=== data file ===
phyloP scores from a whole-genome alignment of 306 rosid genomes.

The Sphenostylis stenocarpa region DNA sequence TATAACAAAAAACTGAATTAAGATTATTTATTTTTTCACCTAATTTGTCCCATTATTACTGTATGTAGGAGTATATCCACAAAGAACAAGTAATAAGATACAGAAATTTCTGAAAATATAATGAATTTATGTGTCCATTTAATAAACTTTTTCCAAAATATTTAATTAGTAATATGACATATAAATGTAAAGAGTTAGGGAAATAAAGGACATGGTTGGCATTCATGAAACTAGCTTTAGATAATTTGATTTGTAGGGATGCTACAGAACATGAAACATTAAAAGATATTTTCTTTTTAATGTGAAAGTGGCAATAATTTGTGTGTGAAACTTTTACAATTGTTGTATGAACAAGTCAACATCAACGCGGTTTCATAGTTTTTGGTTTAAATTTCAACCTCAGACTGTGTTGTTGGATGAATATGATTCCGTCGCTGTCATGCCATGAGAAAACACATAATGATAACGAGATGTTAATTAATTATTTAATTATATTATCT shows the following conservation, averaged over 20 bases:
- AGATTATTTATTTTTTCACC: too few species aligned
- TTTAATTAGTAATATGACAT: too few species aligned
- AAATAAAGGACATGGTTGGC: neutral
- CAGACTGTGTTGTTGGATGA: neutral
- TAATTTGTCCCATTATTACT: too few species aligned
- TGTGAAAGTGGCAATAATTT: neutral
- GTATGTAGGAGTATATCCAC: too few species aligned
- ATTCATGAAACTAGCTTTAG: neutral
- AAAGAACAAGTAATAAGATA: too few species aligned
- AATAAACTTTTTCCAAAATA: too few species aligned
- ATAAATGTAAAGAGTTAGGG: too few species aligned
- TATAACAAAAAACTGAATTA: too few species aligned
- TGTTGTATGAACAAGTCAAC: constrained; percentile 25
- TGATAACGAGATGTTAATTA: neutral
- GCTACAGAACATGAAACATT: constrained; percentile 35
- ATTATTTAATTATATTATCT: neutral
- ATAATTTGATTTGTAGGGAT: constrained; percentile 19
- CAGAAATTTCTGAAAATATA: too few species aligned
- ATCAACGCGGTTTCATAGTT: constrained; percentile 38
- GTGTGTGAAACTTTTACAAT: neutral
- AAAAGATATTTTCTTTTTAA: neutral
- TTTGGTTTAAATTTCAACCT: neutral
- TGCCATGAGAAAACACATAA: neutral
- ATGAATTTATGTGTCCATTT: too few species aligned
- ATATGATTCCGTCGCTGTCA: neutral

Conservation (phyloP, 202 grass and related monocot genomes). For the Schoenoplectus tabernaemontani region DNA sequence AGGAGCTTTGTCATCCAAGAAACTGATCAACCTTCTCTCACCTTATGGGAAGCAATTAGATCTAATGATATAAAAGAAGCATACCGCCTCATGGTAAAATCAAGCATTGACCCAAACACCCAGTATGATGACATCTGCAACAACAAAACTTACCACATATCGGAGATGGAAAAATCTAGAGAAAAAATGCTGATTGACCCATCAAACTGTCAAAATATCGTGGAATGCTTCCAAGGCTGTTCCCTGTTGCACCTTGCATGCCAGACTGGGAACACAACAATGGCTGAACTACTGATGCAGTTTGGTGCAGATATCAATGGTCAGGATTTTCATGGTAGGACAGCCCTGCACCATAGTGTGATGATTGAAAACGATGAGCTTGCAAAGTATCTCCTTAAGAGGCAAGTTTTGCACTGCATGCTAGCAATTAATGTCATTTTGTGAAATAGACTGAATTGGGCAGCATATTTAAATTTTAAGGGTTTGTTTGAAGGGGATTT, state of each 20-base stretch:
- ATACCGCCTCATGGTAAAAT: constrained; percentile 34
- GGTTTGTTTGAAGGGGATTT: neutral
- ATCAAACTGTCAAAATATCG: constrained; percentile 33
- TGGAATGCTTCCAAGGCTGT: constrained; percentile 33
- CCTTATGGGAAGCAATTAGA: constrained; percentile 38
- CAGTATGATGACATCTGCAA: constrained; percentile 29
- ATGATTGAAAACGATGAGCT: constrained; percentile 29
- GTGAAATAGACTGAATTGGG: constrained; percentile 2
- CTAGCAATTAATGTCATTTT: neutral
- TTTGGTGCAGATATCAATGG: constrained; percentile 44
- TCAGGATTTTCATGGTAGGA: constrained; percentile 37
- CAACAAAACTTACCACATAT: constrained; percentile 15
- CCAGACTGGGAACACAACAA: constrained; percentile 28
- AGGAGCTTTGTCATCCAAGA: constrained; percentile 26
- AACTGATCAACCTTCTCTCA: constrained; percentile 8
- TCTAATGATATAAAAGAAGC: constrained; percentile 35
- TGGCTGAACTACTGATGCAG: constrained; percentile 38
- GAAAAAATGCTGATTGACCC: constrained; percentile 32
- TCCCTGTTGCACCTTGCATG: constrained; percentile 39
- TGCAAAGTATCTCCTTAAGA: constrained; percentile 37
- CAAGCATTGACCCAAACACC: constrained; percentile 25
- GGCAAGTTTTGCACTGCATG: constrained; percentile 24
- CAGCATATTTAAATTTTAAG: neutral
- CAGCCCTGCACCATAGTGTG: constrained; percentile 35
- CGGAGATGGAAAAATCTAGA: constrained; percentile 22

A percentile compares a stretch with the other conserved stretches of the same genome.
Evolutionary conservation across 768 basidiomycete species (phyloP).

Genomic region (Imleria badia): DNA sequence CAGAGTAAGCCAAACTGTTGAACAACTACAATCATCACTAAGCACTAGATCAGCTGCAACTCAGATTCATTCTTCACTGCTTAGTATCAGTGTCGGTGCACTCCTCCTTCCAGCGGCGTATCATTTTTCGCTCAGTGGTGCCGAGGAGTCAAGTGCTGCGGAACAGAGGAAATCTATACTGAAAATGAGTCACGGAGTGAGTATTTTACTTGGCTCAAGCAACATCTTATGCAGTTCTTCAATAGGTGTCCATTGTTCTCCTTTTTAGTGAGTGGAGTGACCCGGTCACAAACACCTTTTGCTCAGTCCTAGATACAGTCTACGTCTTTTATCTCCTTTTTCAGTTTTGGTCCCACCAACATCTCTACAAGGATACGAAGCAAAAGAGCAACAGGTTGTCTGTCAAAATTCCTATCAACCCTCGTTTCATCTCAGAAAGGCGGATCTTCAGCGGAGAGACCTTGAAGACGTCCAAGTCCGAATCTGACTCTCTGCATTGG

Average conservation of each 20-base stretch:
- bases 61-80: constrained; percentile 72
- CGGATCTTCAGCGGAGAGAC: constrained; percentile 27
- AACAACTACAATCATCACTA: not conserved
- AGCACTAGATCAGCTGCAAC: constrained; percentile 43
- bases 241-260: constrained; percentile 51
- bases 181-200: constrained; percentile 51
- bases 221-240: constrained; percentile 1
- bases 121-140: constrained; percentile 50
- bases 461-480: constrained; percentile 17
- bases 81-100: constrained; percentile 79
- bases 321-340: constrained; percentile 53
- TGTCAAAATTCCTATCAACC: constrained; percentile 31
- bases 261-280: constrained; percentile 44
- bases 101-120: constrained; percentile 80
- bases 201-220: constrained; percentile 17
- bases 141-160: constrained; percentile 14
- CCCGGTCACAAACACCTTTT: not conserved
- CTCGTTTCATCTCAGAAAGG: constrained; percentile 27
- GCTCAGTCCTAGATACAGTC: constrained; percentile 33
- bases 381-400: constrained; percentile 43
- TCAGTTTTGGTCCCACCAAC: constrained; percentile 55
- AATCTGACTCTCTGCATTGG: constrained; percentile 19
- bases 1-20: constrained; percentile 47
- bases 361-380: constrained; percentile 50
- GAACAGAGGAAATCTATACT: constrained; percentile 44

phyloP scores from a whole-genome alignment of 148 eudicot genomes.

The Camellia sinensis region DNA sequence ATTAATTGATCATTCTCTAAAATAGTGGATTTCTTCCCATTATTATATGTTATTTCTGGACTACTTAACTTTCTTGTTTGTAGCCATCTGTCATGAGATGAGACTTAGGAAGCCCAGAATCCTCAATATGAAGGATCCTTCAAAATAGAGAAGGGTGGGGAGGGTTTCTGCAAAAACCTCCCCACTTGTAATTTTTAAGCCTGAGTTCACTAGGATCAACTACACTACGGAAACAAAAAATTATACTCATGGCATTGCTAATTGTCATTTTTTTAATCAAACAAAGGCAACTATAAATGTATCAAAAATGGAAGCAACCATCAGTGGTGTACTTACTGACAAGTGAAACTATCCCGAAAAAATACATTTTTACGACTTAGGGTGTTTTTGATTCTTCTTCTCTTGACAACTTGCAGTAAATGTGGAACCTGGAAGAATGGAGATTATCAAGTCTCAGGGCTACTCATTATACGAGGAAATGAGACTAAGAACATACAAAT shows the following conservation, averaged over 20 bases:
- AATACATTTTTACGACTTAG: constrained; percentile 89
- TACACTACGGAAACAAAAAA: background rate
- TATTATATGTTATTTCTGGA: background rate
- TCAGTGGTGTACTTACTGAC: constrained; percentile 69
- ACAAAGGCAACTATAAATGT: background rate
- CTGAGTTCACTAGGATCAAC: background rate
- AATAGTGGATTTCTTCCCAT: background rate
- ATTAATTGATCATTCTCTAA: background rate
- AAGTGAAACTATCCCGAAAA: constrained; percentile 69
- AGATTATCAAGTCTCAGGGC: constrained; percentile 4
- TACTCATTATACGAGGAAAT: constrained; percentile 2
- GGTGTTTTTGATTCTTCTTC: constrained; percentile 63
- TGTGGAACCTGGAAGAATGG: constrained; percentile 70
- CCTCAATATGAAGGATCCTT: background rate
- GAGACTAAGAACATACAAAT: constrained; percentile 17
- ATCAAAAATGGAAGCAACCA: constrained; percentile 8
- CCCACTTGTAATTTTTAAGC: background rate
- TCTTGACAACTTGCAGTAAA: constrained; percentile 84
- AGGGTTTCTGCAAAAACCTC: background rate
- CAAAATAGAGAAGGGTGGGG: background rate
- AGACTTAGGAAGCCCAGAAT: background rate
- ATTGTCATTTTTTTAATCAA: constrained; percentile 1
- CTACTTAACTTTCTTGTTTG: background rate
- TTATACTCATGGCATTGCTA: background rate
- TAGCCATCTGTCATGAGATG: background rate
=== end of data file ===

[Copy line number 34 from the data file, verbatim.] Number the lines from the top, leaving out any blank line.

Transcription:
- CAGTATGATGACATCTGCAA: constrained; percentile 29